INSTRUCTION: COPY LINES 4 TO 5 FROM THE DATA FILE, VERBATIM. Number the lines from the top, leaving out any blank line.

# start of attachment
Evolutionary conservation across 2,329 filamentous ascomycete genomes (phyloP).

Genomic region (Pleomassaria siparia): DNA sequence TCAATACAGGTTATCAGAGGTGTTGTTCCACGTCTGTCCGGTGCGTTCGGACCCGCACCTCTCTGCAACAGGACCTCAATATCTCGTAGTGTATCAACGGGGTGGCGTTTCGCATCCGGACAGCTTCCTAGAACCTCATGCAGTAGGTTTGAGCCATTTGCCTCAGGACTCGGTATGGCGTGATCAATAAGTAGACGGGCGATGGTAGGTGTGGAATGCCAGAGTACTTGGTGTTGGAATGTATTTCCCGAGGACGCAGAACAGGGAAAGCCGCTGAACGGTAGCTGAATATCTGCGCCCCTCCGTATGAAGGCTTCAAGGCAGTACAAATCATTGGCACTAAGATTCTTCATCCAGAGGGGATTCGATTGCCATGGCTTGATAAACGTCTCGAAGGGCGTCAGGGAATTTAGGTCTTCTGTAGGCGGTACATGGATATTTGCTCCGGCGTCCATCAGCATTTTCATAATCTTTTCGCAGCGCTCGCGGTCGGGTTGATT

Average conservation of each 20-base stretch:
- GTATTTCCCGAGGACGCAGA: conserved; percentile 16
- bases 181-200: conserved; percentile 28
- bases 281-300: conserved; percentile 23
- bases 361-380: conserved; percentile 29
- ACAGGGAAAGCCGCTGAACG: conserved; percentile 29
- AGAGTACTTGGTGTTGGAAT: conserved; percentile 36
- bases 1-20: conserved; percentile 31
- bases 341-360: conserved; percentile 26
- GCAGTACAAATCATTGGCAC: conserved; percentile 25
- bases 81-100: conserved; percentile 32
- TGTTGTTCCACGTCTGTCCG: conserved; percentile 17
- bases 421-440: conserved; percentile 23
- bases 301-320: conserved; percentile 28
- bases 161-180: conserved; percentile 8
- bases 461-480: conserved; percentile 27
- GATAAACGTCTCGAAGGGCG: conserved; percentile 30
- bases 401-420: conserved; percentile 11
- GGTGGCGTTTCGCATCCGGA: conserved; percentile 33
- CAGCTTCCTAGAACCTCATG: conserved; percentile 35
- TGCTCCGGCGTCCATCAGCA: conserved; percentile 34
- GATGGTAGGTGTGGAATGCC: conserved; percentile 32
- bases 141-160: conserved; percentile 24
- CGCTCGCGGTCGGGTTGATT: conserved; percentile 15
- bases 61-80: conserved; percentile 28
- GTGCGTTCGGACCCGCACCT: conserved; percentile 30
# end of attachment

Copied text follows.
- GTATTTCCCGAGGACGCAGA: conserved; percentile 16
- bases 181-200: conserved; percentile 28